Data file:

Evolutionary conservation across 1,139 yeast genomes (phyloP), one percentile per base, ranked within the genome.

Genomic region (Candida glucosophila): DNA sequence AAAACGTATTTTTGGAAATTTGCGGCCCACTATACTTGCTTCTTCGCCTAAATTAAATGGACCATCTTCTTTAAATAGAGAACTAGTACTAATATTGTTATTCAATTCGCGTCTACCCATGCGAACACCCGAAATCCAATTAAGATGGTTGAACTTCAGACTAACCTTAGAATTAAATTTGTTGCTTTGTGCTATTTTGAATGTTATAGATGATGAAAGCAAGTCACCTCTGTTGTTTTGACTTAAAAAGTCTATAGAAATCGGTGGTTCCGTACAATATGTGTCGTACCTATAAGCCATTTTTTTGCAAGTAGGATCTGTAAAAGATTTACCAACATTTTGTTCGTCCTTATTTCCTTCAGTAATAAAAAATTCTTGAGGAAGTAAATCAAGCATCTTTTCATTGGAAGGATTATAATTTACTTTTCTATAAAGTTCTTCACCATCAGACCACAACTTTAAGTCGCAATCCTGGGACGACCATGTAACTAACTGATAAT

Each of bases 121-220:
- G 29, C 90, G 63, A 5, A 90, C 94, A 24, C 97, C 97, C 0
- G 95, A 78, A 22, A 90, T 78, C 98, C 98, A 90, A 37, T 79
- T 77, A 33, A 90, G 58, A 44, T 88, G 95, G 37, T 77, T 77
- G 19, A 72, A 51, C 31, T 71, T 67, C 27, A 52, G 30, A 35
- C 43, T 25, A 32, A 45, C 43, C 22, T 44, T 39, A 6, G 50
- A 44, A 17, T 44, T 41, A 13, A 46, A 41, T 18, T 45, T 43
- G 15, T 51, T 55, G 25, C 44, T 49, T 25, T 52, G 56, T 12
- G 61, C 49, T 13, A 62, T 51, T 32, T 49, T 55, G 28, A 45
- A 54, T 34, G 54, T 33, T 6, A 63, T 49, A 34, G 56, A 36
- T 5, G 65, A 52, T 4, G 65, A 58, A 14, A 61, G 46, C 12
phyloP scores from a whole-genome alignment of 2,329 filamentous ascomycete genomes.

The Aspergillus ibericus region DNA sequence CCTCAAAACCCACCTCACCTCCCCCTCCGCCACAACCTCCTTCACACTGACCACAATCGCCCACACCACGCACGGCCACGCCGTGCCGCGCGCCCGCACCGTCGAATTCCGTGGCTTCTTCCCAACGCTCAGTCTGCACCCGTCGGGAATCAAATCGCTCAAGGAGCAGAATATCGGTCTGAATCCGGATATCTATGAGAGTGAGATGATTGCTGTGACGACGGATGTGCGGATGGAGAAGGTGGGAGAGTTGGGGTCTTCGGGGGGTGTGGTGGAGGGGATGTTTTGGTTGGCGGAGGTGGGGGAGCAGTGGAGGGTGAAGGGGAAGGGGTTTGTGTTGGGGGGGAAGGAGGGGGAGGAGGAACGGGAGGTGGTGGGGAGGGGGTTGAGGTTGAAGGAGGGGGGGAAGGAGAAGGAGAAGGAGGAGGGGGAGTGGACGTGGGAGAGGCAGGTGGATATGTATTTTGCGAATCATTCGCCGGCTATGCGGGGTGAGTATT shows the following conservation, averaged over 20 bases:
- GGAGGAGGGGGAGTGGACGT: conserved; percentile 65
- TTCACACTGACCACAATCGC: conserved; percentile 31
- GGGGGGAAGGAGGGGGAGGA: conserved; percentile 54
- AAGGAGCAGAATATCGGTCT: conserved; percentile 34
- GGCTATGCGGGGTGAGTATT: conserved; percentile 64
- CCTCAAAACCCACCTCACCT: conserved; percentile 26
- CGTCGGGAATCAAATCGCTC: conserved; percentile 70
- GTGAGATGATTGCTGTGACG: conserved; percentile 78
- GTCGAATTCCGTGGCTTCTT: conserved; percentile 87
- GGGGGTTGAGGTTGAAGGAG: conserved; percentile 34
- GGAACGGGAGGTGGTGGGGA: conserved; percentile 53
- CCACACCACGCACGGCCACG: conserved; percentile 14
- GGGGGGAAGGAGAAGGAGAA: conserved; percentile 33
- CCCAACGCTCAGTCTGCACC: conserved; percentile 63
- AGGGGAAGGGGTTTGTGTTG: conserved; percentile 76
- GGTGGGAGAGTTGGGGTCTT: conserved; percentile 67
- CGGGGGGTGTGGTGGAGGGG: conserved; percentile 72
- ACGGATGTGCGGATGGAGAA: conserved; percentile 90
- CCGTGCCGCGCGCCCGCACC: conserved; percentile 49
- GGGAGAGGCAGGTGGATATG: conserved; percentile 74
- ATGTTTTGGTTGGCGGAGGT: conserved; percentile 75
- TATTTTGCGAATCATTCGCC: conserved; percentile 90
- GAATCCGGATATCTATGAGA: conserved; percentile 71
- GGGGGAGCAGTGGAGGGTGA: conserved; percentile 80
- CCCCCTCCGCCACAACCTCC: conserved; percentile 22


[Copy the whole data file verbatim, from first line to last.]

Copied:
Evolutionary conservation across 1,139 yeast genomes (phyloP), one percentile per base, ranked within the genome.

Genomic region (Candida glucosophila): DNA sequence AAAACGTATTTTTGGAAATTTGCGGCCCACTATACTTGCTTCTTCGCCTAAATTAAATGGACCATCTTCTTTAAATAGAGAACTAGTACTAATATTGTTATTCAATTCGCGTCTACCCATGCGAACACCCGAAATCCAATTAAGATGGTTGAACTTCAGACTAACCTTAGAATTAAATTTGTTGCTTTGTGCTATTTTGAATGTTATAGATGATGAAAGCAAGTCACCTCTGTTGTTTTGACTTAAAAAGTCTATAGAAATCGGTGGTTCCGTACAATATGTGTCGTACCTATAAGCCATTTTTTTGCAAGTAGGATCTGTAAAAGATTTACCAACATTTTGTTCGTCCTTATTTCCTTCAGTAATAAAAAATTCTTGAGGAAGTAAATCAAGCATCTTTTCATTGGAAGGATTATAATTTACTTTTCTATAAAGTTCTTCACCATCAGACCACAACTTTAAGTCGCAATCCTGGGACGACCATGTAACTAACTGATAAT

Each of bases 121-220:
- G 29, C 90, G 63, A 5, A 90, C 94, A 24, C 97, C 97, C 0
- G 95, A 78, A 22, A 90, T 78, C 98, C 98, A 90, A 37, T 79
- T 77, A 33, A 90, G 58, A 44, T 88, G 95, G 37, T 77, T 77
- G 19, A 72, A 51, C 31, T 71, T 67, C 27, A 52, G 30, A 35
- C 43, T 25, A 32, A 45, C 43, C 22, T 44, T 39, A 6, G 50
- A 44, A 17, T 44, T 41, A 13, A 46, A 41, T 18, T 45, T 43
- G 15, T 51, T 55, G 25, C 44, T 49, T 25, T 52, G 56, T 12
- G 61, C 49, T 13, A 62, T 51, T 32, T 49, T 55, G 28, A 45
- A 54, T 34, G 54, T 33, T 6, A 63, T 49, A 34, G 56, A 36
- T 5, G 65, A 52, T 4, G 65, A 58, A 14, A 61, G 46, C 12
phyloP scores from a whole-genome alignment of 2,329 filamentous ascomycete genomes.

The Aspergillus ibericus region DNA sequence CCTCAAAACCCACCTCACCTCCCCCTCCGCCACAACCTCCTTCACACTGACCACAATCGCCCACACCACGCACGGCCACGCCGTGCCGCGCGCCCGCACCGTCGAATTCCGTGGCTTCTTCCCAACGCTCAGTCTGCACCCGTCGGGAATCAAATCGCTCAAGGAGCAGAATATCGGTCTGAATCCGGATATCTATGAGAGTGAGATGATTGCTGTGACGACGGATGTGCGGATGGAGAAGGTGGGAGAGTTGGGGTCTTCGGGGGGTGTGGTGGAGGGGATGTTTTGGTTGGCGGAGGTGGGGGAGCAGTGGAGGGTGAAGGGGAAGGGGTTTGTGTTGGGGGGGAAGGAGGGGGAGGAGGAACGGGAGGTGGTGGGGAGGGGGTTGAGGTTGAAGGAGGGGGGGAAGGAGAAGGAGAAGGAGGAGGGGGAGTGGACGTGGGAGAGGCAGGTGGATATGTATTTTGCGAATCATTCGCCGGCTATGCGGGGTGAGTATT shows the following conservation, averaged over 20 bases:
- GGAGGAGGGGGAGTGGACGT: conserved; percentile 65
- TTCACACTGACCACAATCGC: conserved; percentile 31
- GGGGGGAAGGAGGGGGAGGA: conserved; percentile 54
- AAGGAGCAGAATATCGGTCT: conserved; percentile 34
- GGCTATGCGGGGTGAGTATT: conserved; percentile 64
- CCTCAAAACCCACCTCACCT: conserved; percentile 26
- CGTCGGGAATCAAATCGCTC: conserved; percentile 70
- GTGAGATGATTGCTGTGACG: conserved; percentile 78
- GTCGAATTCCGTGGCTTCTT: conserved; percentile 87
- GGGGGTTGAGGTTGAAGGAG: conserved; percentile 34
- GGAACGGGAGGTGGTGGGGA: conserved; percentile 53
- CCACACCACGCACGGCCACG: conserved; percentile 14
- GGGGGGAAGGAGAAGGAGAA: conserved; percentile 33
- CCCAACGCTCAGTCTGCACC: conserved; percentile 63
- AGGGGAAGGGGTTTGTGTTG: conserved; percentile 76
- GGTGGGAGAGTTGGGGTCTT: conserved; percentile 67
- CGGGGGGTGTGGTGGAGGGG: conserved; percentile 72
- ACGGATGTGCGGATGGAGAA: conserved; percentile 90
- CCGTGCCGCGCGCCCGCACC: conserved; percentile 49
- GGGAGAGGCAGGTGGATATG: conserved; percentile 74
- ATGTTTTGGTTGGCGGAGGT: conserved; percentile 75
- TATTTTGCGAATCATTCGCC: conserved; percentile 90
- GAATCCGGATATCTATGAGA: conserved; percentile 71
- GGGGGAGCAGTGGAGGGTGA: conserved; percentile 80
- CCCCCTCCGCCACAACCTCC: conserved; percentile 22